I’m writing this on a fine day, right around my birthday. And what a glorious time to be alive! The sun is shining, birds are chirping, and automated “social networking” sites have started sending “Happy Birthday” e-mails on behalf of my so-called friends, to make their lives more convenient. I can’t begin to describe how touched I am.
Ok, fellow geeks. Listen up: an automated e-mail is not, has never been, and never will be a relationship. In fact, it’s insulting. It says you don’t care enough to stop by the local drugstore, buy a pre-printed, pre-messaged card, address it, and put a stamp on it. In fact, when your automatically-generated card arrives, far from making me feel like I have a friend, it makes me want to go eat worms, since obviously no one cares except BeMyFriend’s automated birthday module.
Relationships happen when people care about each other. “Care” is an emotion, a feeling. You know feelings? Like “hunger” or “horny,” only it turns out there are a lot more where those came from.
We’ve created a world of so-called “social media.” The idea is that your share articles, videos, etc. with your friends by adding them to your electronic e-mail list. It’s a neat idea. It can bring your friends closer, as you learn more about what they’re doing. My best friend from college and I re-connected through social media and it’s been wonderful!
Notice well the sequence: make friend, “friend” them on social media, share fun stuff. Let me repeat that: social media lets you meet your existing friends more deeply, and then meet their friends, who might become friends in their own right.
This has been getting confused with another sequence: “friend” someone on social media, they magically become your friend. It doesn’t work that way. It didn’t get you a date in high school, it’s not going to make friends now. The human relationship comes first, the electronic sharing of e-mail addresses comes second.
Some people take great pride in how many people have “friended” them. “I have over 1,000 Facebook friends!” one Twitterer proudly exclaimed. Why is that a good thing? Well, when your car breaks down, you can call 1,000 people who you know nothing about and cry “Help! I’m stranded by the side of the road all alone.” One of those 1,000 people is George. George “friended” you because you remind him so much of his first romance. The romance ended badly, but George is determined to recapture the love of his life. “I’ll be glad to pick you up,” e-mails George. “What kind of flowers are your favorite?” (Huh. Maybe it will get you that date.)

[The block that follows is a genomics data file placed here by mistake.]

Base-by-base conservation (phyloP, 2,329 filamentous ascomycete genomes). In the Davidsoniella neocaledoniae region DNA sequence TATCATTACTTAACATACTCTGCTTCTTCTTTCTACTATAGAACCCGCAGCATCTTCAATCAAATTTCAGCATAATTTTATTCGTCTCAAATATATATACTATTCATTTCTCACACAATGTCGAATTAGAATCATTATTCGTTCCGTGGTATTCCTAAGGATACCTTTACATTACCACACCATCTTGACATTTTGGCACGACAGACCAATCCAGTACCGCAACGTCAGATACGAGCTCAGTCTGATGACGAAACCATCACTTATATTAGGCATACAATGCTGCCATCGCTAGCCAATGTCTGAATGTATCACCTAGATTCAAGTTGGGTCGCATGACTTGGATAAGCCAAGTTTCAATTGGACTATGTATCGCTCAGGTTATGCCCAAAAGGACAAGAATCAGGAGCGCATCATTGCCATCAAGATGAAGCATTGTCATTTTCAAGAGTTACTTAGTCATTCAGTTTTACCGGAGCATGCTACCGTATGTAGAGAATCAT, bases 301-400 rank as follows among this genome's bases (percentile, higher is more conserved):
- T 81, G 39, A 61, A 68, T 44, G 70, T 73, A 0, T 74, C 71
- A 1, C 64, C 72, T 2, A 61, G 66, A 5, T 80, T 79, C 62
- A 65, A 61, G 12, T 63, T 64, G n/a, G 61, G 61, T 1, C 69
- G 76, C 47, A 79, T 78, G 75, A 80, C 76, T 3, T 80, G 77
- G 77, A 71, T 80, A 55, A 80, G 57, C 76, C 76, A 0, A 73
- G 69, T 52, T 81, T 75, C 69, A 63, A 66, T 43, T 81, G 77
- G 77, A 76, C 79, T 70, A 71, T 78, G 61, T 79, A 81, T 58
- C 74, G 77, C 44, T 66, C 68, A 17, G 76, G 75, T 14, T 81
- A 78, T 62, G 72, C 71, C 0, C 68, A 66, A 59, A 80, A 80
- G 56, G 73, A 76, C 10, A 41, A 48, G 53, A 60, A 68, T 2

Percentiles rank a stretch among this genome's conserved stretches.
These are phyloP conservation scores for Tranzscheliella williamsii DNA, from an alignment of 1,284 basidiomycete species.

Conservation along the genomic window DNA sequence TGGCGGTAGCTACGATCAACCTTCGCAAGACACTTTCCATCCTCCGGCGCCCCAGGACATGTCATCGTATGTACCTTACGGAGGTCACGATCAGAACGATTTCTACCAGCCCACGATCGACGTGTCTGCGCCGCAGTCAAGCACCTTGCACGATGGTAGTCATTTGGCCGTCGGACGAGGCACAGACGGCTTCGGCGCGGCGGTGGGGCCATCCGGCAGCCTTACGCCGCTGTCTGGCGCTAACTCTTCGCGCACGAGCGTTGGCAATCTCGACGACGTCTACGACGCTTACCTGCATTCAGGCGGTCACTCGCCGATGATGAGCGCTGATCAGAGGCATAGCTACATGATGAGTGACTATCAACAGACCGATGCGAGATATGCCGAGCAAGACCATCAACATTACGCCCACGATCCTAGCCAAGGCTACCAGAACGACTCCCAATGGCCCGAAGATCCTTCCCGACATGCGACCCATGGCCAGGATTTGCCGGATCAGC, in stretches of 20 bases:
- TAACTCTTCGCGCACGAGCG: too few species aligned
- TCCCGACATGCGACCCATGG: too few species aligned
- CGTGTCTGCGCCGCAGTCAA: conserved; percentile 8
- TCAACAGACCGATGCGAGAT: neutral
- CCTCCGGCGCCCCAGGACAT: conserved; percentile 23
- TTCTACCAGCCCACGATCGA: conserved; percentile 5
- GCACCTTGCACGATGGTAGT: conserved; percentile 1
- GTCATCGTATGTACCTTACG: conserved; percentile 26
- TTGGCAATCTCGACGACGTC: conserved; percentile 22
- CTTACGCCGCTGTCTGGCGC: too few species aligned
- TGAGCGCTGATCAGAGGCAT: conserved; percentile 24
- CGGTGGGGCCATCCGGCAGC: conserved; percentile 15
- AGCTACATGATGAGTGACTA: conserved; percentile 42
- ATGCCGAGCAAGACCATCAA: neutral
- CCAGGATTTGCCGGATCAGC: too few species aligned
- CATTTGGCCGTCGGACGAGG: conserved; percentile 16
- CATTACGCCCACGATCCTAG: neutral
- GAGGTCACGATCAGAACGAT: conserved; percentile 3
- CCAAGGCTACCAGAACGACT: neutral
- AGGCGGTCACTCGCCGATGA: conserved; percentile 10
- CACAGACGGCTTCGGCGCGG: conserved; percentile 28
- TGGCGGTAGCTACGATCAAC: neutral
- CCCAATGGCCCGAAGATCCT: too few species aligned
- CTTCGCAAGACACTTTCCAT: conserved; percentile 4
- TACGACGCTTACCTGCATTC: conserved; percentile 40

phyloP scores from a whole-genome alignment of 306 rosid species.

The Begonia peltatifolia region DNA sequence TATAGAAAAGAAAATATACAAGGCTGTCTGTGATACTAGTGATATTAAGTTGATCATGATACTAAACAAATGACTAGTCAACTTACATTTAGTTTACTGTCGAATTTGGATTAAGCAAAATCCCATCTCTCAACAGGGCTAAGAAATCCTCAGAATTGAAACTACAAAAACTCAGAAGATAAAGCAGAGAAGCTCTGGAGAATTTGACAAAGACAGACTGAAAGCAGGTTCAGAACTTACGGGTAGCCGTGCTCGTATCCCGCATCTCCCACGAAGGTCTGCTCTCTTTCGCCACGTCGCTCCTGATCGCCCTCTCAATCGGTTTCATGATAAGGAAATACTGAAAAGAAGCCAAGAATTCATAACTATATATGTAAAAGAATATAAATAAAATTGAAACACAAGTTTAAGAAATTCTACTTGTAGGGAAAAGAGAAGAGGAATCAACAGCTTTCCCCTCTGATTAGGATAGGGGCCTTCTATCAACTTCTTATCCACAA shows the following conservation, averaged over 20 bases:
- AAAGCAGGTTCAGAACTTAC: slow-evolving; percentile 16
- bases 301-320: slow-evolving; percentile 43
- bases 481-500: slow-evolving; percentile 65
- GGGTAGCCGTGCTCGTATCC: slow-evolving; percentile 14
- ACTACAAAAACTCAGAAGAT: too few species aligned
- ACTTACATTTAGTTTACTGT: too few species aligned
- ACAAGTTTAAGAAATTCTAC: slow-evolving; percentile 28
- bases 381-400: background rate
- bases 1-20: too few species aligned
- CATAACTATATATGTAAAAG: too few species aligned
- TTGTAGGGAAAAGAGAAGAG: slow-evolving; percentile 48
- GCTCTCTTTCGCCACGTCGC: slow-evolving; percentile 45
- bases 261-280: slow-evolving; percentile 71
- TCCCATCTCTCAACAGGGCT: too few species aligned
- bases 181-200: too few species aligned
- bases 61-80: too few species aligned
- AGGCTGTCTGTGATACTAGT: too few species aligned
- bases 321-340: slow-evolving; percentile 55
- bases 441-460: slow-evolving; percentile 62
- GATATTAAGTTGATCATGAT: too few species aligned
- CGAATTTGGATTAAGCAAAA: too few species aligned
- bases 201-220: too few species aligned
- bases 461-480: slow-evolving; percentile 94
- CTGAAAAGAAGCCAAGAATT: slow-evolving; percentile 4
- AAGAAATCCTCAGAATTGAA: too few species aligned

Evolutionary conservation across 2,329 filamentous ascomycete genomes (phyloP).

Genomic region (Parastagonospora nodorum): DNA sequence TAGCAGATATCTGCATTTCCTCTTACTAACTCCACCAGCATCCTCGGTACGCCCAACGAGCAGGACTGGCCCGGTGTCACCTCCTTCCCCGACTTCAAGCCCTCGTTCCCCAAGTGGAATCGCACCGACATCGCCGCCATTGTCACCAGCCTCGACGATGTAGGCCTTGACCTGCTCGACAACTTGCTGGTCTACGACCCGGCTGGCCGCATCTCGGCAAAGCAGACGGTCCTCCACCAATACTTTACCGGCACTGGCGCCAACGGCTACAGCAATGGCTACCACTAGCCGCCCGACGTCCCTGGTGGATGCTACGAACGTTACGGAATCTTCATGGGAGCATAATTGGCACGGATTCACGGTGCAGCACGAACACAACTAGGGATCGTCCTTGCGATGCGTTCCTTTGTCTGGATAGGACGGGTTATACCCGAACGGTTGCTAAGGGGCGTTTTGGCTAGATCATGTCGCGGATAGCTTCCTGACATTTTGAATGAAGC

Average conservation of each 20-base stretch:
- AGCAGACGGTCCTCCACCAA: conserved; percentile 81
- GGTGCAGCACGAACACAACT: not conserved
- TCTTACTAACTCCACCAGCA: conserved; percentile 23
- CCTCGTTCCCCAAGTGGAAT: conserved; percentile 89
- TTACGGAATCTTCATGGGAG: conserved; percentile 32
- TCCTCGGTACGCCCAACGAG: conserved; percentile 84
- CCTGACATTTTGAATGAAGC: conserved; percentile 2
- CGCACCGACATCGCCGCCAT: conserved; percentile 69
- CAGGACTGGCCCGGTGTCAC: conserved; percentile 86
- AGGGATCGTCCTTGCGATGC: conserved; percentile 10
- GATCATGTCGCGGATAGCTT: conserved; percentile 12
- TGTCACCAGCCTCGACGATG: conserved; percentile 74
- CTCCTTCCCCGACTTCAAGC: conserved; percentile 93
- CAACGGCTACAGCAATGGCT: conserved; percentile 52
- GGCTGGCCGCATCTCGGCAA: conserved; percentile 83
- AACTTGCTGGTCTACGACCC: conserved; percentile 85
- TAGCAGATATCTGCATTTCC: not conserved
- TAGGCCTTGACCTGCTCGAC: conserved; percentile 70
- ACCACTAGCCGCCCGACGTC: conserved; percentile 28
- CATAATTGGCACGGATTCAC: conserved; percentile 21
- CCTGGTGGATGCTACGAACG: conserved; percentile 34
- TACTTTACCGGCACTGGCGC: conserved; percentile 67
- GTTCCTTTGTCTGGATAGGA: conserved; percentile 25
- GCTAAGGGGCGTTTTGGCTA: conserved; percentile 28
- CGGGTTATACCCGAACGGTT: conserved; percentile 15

Seriously, people. A “link” on LinkedIn, a “friend” on Friendster … those are entries in a database. Yes, it’s a “relational” database, but that’s a technical term. It doesn’t mean you have a relationship. They clicked their mouse while viewing your profile. That’s a pretty low threshold. Geek-speak might call them “friends.” Honesty would call them “entries in your personal e-mail marketing list.” They’re not friends until you go beyond the mass-broadcast automated status update saying “Just ate too much BBQ. Loudest burp ever!”
I have many Twitter followers and people who post on my blog. I have the blog to spark conversation. People comment and we can end up in offline discussions, phone calls, and a few real, live friendships. It’s the people who share ideas, commentary, and interaction I think of fondly. The rest, I haven’t met yet.
You certainly can make friends over e-mail. I was making friends by e-mail before you were old enough to type. But it happens by actually paying personal attention.
Here’s a quick tutorial:
- Meet someone online.
- Find out about a shared interest.
- Ask a question so you learn something about them.
- Ask another question.
- Ask another question.
- If they keep responding, they’ll eventually ask you a question, too. If this sequence goes on long enough, you’ll be forming a connection.
- Give them a phone call sometime. Find out if you hit it off by voice.
- … now you just might have the beginnings of real friendship. The “friend” link was the first step, not the last.
Friendship happens through conversation, through shared ideas, emotion, experience. The information technology is there to make the human connection easier, not to replace it. In other words: use an automated system to remind you of a birthday, but write the darned e-mail yourself.